GS: "Love Out Loud" opens with "Fix My Life" from disappear fear's eponymous 1994 album. It includes a reference to HIV and "the boy next door/that Ron ignored and George abandoned". More than 25 years later, did you ever think we'd once again be witnessing a Republican POTUS bungling the handling of another killer virus?
S: No, never. No, certainly not. I did not see this coming. As I'm want to do, for lack of a better cliché, I try to find the silver lining [laughs]. The earth is healing, the air is 30-40% cleaner. We're seeing nature, which is nice, and also a building of community. There is some positive stuff, too. In Judaism, every seven years you don't plant anything on the ground. This is the seventh year for that.

GS: You're supposed to let the earth heal.
S: Exactly! Seven times seven is 49, and then you take the next year, which is 50, and all financial debts and burdens are forgiven. That will be in 2021. Isn't that interesting?

GS: That's fascinating.
S: I'm Jewish. I try to follow things like this. As I've aged, I've gotten even more into it. These parallels are so interesting to me, because it's right where we are.

GS: The song "Who's So Scared" features some lyrics by queer Harlem Renaissance poet Countee Cullen. Why did you incorporate his words into your song?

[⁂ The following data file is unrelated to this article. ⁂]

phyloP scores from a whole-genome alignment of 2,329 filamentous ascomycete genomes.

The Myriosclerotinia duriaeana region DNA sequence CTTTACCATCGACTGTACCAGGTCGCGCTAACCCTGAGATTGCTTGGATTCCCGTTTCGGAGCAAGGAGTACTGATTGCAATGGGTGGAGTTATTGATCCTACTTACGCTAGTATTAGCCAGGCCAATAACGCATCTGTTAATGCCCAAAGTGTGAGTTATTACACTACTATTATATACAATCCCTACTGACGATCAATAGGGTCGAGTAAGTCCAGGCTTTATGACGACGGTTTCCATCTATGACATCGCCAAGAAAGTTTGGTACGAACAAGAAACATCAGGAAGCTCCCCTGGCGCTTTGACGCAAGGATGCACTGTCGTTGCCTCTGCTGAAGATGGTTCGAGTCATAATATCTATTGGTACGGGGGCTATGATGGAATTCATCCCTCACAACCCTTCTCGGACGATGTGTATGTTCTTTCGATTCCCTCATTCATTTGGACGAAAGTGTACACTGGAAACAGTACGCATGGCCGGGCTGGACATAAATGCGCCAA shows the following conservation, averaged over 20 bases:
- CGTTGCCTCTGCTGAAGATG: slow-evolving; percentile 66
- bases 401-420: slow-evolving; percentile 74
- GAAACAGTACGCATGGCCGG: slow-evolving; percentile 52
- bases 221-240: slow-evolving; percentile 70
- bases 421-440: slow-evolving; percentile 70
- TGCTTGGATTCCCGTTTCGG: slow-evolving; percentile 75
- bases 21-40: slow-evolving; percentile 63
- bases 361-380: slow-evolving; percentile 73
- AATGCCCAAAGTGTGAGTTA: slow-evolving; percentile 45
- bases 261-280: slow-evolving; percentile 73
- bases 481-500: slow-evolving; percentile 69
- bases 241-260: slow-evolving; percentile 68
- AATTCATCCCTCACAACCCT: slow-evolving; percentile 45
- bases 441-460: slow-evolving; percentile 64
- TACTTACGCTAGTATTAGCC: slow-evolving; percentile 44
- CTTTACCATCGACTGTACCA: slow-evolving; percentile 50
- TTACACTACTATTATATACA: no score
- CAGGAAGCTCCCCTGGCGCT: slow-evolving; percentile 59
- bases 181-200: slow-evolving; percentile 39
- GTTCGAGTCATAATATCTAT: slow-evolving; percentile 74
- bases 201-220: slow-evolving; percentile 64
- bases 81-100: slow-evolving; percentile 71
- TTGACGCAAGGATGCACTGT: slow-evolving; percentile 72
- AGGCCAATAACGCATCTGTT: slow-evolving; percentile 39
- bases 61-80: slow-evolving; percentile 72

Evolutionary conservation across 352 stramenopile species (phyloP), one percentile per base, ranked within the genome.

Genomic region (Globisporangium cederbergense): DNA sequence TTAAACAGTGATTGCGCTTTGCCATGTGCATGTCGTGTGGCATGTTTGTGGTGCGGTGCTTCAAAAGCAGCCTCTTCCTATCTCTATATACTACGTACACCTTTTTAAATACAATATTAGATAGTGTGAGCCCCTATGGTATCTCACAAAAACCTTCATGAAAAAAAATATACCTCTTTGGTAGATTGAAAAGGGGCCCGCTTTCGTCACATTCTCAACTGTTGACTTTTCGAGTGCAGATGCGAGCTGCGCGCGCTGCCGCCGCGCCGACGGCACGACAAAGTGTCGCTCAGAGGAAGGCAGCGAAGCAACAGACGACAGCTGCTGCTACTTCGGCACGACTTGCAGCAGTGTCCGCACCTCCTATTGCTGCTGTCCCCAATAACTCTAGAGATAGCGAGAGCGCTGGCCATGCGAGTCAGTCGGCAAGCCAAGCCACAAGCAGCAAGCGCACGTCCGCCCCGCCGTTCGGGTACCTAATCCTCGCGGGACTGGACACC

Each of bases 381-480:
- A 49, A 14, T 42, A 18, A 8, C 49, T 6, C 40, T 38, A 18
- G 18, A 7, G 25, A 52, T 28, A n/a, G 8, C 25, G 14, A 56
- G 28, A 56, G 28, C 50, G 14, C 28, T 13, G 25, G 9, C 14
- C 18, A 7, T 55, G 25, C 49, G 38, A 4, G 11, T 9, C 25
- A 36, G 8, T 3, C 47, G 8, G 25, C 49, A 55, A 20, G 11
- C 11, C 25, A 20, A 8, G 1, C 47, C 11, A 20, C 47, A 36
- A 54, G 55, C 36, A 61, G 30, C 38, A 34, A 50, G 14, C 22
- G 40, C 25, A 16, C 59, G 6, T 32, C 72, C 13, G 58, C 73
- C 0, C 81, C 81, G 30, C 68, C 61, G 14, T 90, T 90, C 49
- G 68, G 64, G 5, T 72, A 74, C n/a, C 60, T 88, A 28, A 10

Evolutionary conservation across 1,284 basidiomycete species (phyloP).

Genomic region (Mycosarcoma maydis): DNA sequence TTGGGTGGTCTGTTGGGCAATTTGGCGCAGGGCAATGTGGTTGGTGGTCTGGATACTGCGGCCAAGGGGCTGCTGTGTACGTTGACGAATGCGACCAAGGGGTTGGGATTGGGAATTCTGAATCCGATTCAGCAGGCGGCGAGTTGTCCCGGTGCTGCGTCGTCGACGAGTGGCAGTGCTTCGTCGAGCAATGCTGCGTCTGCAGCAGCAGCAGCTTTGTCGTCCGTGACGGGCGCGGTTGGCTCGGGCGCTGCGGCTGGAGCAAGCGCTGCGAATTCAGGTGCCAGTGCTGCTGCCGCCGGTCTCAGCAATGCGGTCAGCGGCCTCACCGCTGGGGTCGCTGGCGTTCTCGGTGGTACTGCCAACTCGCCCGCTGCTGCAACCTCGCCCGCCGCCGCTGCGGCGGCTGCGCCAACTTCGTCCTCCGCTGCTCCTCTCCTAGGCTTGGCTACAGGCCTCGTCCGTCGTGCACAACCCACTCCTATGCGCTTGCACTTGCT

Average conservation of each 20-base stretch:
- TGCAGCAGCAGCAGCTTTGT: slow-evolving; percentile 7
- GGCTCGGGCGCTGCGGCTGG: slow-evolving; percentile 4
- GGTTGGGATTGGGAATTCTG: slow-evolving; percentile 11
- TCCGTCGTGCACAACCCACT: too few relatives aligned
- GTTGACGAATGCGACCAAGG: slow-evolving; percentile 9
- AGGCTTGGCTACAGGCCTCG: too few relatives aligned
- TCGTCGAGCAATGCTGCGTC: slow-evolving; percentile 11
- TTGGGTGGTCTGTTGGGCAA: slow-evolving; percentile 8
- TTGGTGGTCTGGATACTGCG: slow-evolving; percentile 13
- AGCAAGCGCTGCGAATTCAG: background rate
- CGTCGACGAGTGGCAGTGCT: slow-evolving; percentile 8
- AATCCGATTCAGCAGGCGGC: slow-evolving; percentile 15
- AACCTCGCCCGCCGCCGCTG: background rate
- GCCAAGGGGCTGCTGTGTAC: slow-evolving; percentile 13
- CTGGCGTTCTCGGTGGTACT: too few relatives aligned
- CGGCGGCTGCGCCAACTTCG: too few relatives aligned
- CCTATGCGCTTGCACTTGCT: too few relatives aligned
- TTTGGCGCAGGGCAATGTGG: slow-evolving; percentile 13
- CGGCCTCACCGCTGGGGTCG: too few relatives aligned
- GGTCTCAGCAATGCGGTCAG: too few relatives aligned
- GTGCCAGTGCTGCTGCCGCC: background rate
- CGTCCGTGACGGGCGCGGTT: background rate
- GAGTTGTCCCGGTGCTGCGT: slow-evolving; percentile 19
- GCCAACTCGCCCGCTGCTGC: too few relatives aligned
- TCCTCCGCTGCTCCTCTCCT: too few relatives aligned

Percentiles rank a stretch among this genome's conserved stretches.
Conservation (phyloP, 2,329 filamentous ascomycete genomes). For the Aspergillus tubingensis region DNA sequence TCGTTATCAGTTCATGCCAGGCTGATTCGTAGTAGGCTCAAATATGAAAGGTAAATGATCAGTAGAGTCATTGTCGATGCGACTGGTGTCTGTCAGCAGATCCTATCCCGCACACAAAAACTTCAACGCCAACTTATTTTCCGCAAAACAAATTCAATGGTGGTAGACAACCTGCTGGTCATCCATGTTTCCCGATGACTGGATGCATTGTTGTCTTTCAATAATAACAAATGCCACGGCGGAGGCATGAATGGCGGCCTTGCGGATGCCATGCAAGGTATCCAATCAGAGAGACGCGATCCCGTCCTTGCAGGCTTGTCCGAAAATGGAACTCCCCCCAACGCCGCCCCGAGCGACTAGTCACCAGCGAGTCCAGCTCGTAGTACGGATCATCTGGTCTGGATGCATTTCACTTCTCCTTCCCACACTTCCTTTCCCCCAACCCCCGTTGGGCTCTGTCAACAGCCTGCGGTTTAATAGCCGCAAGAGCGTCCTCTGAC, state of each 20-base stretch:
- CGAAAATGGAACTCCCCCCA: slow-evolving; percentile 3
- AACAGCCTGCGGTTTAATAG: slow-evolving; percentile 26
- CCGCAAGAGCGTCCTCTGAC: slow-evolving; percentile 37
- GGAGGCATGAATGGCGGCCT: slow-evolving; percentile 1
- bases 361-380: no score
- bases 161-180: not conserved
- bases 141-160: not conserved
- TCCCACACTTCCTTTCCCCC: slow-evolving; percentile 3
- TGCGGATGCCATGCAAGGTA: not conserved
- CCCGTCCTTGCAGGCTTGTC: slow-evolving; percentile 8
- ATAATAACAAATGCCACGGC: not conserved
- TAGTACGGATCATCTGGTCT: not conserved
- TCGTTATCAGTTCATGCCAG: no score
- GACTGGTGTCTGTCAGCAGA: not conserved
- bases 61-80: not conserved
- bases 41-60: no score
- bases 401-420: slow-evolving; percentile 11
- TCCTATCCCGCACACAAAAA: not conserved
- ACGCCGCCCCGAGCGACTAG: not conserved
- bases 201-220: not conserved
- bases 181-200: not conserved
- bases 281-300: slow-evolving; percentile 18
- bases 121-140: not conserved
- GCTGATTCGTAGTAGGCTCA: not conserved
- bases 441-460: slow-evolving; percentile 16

S: My girlfriend at the time was studying African American female authors at Howard University in DC. She had all these great books. Obviously, Countee Cullen is a male writer, and his book was one of the ones that she had. I love poetry and I opened the book and this poem jumped out at me. I read it and it had the word "Baltimore," and I thought it was so profound. I had this idea of "Who's So Scared" for a long time. For me, it's about facing myself. I really thought when I first came out that I'd have to compromise my life and cut off people because they wouldn't like me or respect me or love me anymore, which was not true, but I was scared about that. The idea of "who's so scared" can be applied to when I have to make a big decision, I ask myself what I would do if I wasn't scared. I usually get my dream answer and sometimes I follow through with it [laughs]. That's a good day [big laugh].

GS: With Pride parades and festivals being canceled due to COVID-19 concerns, the "Love Out Loud" album functions as a kind of stay at home Pride observance.
S: That's awesome!

GS: When did you attend your first Pride parade and what do you remember most about it?
S: I think I was 20 years old. I was in a band called Invasion of Privacy. I was not out yet. We got booked to play DC Pride because my manager was gay. He wanted to put this band together to play songs that he was writing. In fact, he wrote one for Norah Jones, but I don't know if she ever recorded it. We did that festival and we were backstage with the drag queens who were easily twice my height (laughs) and gorgeous. It was so sensational in every way. It was amazing and colorful. I don't think I was ever in a place where there was so much life! It was fantastic.

GS: Finally, Terry, who is your manager and your wife (married 12 years/together 23 years), is featured prominently in the Love out Loud album artwork. Would you please say something about what Terry means to you?